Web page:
By Cliff Edwards
Think about those handheld computers you see the local FedEx delivery driver using. They're an invaluable tool for the busy professional on the go. But let's face it: They're clunky, unattractive things that lack the handsome styling of the toys you see carried by the corporate elite. Symbol's MC50 and its souped-up companion, the MC70, nicely combine the best of both worlds. So it's fitting that the MC50 becomes the latest in our series of reviews of high-end handheld mobile devices (see BW Online, 2/15/06, "A Phone That Just Lacks Popcorn").
Like all Pocket PCs, the MC50 uses Microsoft's (MSFT) Windows Mobile operating system to deliver many of the same applications you'd get on another handheld. But it packs so much more. The $1,200 unit comes wrapped in a matte black casing of hardened plastic to withstand the drops that frequently lead to a shattered screen. It sports an über-fast Intel (INTC) XScale 520 MHz processor and 64 MB of built-in memory.
The MC50 includes a 3.5-inch QVGA color touchscreen, your choice of a model with a keyboard or a unit optimized for making phone calls, built-in 801.11b wireless fidelity, and the ability to make voice over IP (VoIP) calls. There are options for push-to-talk, a 1.1-megapixel digital camera, and a bar-code reader.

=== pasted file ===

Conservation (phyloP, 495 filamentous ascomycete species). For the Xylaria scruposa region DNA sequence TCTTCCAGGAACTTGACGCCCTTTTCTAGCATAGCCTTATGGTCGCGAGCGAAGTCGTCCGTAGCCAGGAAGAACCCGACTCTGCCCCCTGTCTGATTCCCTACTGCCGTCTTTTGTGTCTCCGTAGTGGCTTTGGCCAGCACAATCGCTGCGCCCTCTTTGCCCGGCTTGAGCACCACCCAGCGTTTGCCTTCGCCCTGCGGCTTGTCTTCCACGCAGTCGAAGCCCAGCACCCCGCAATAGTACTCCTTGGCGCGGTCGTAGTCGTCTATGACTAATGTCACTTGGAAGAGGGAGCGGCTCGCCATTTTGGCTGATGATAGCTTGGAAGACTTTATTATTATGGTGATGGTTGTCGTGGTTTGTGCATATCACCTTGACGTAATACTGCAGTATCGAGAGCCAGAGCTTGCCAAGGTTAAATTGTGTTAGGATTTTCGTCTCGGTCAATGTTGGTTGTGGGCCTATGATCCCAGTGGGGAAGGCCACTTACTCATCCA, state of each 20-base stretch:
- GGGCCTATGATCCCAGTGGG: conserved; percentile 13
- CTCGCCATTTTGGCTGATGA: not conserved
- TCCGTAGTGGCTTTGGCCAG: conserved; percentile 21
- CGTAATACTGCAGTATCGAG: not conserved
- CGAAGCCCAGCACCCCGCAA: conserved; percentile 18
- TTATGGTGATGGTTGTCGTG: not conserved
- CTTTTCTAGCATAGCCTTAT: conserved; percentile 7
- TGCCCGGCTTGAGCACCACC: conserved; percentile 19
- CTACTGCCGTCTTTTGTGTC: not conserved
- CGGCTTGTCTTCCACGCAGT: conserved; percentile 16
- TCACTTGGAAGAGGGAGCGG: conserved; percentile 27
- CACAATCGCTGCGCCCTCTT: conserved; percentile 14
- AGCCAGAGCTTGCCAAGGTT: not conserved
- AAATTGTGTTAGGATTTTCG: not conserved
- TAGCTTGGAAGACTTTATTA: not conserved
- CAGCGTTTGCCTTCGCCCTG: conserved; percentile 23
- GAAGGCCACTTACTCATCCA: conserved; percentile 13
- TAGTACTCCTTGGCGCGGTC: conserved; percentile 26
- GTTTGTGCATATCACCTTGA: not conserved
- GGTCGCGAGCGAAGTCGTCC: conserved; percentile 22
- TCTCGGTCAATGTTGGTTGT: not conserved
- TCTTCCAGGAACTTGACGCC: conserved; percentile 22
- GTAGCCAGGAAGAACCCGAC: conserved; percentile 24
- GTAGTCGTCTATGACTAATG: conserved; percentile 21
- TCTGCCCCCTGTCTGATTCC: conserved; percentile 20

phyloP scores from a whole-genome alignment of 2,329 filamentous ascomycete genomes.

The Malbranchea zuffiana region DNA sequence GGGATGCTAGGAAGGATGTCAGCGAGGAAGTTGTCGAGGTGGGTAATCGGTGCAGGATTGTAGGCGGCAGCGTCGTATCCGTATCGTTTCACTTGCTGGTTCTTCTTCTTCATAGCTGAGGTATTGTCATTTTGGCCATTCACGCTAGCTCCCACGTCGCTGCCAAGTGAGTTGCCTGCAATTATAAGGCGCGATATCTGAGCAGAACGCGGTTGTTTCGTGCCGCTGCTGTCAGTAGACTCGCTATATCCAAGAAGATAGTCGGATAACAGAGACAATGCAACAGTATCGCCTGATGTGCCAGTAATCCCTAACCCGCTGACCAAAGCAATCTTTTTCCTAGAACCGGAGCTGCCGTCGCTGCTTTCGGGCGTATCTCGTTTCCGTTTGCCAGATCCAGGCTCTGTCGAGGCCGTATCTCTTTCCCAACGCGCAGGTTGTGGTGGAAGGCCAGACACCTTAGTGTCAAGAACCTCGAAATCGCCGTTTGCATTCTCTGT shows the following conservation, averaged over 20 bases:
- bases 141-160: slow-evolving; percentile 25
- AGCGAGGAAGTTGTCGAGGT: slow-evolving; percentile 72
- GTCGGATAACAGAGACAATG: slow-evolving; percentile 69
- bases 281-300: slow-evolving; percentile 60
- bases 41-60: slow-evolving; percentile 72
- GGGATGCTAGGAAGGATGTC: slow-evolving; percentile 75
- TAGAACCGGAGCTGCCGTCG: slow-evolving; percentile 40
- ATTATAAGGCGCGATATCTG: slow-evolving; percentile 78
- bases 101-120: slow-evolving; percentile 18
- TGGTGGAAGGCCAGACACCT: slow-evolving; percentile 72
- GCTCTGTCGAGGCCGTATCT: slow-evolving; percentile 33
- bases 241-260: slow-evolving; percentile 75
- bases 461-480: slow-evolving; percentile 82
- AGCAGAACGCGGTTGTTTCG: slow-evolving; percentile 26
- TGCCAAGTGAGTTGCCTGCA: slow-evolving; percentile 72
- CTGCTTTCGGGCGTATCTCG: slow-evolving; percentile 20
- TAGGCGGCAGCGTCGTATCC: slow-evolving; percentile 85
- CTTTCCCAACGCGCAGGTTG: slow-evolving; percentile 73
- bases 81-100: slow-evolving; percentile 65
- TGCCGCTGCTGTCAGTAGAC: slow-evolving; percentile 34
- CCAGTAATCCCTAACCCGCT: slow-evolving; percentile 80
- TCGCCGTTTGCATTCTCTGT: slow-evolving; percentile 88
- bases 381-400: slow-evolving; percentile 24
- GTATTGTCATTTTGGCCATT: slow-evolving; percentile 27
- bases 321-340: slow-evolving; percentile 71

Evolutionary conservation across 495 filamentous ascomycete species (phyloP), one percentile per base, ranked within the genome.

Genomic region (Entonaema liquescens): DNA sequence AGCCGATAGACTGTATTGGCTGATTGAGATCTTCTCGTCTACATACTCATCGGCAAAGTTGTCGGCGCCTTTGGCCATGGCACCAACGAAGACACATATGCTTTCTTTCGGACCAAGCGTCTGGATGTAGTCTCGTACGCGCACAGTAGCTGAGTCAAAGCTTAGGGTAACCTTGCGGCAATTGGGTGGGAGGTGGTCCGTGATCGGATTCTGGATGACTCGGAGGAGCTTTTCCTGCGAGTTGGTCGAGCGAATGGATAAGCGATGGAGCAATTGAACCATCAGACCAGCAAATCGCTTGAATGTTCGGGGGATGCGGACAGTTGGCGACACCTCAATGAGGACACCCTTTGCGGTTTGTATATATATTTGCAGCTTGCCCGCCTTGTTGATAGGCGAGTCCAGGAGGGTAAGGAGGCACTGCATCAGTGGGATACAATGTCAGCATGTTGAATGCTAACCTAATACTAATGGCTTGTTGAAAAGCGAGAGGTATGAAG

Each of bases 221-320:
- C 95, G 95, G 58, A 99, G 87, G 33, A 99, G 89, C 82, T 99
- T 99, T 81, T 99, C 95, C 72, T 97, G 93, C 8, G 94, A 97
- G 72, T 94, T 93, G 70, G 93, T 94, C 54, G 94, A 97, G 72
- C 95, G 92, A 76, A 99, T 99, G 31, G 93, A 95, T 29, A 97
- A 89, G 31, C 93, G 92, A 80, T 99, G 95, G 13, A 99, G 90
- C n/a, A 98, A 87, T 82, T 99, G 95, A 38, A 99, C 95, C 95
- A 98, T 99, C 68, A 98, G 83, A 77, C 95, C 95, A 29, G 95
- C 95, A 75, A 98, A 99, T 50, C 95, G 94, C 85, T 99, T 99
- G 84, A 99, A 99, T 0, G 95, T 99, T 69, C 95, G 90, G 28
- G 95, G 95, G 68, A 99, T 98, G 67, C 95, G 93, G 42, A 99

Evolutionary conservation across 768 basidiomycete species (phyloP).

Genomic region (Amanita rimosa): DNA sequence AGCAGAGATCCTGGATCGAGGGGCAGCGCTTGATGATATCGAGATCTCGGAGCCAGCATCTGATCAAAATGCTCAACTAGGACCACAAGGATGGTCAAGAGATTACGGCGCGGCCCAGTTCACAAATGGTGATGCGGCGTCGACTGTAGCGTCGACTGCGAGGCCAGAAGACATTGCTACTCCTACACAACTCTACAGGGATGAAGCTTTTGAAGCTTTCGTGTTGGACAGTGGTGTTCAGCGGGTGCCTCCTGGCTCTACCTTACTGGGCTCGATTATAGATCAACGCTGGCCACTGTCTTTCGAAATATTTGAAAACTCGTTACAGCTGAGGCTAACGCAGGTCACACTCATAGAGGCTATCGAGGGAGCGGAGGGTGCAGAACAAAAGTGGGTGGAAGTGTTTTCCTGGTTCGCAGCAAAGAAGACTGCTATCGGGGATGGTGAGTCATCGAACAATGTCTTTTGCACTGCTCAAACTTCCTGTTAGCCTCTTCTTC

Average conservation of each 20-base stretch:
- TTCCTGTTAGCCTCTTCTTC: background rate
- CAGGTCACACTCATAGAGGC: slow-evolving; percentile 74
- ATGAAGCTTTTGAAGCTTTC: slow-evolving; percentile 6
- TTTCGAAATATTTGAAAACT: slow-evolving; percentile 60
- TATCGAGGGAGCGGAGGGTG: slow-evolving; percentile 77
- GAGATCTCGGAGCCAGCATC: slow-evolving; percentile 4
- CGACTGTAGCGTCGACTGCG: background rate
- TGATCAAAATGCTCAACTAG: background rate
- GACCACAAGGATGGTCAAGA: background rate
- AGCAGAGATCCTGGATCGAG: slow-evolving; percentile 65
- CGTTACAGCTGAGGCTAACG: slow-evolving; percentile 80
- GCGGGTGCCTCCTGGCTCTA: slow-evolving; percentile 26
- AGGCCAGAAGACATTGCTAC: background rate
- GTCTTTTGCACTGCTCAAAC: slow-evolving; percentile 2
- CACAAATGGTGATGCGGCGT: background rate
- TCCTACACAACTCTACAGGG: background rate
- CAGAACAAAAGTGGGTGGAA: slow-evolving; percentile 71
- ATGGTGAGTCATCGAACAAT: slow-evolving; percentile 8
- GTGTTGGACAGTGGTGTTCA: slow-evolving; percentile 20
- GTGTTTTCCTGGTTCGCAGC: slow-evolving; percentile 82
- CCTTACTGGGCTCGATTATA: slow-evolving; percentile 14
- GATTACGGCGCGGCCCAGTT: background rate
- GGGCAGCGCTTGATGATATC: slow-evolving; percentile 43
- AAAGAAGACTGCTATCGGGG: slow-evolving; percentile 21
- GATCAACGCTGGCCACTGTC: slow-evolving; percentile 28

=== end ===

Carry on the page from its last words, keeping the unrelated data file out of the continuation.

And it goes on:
Weighing in at 6.8 ounces, it's a relatively svelte 5 to 5.5 inches in height (depending on whether you opt for the keyboard), 2.95 inches wide, and about 1 inch deep. That makes it an easy-to-carry addition to your wardrobe, whether you occupy the corner office or roam the ranch.
The MC50 is clearly designed for mobile workers in key fields, such as retail sales and health care. Because it uses Windows, it lets anyone who has Windows Server 2003 get behind the restricted firewall access to most desktop applications -- from Oracle (ORCL) or IBM (IBM) database and customer relationship management software to e-mail, messaging, and calendaring.
OUT OF KEY.
Like most Pocket PC devices, though, navigating through the system is not as easy as it could be with a Linux-based operating system or even a Palm. And the Qwerty keyboard seems way too cramped for comfortable use by most people. Chalk it up to making room for the larger screen. The keyboard is the MC50's biggest drawback, because most of those keys are shared with other commands or functions, hampering the very productivity the device is supposed to enable.
Even though the Symbol is pricey and its features may be over the top for many users, it's a handy product to have if you're the sort who has a rough-and-tumble travel schedule and needs to be in frequent touch with the home office.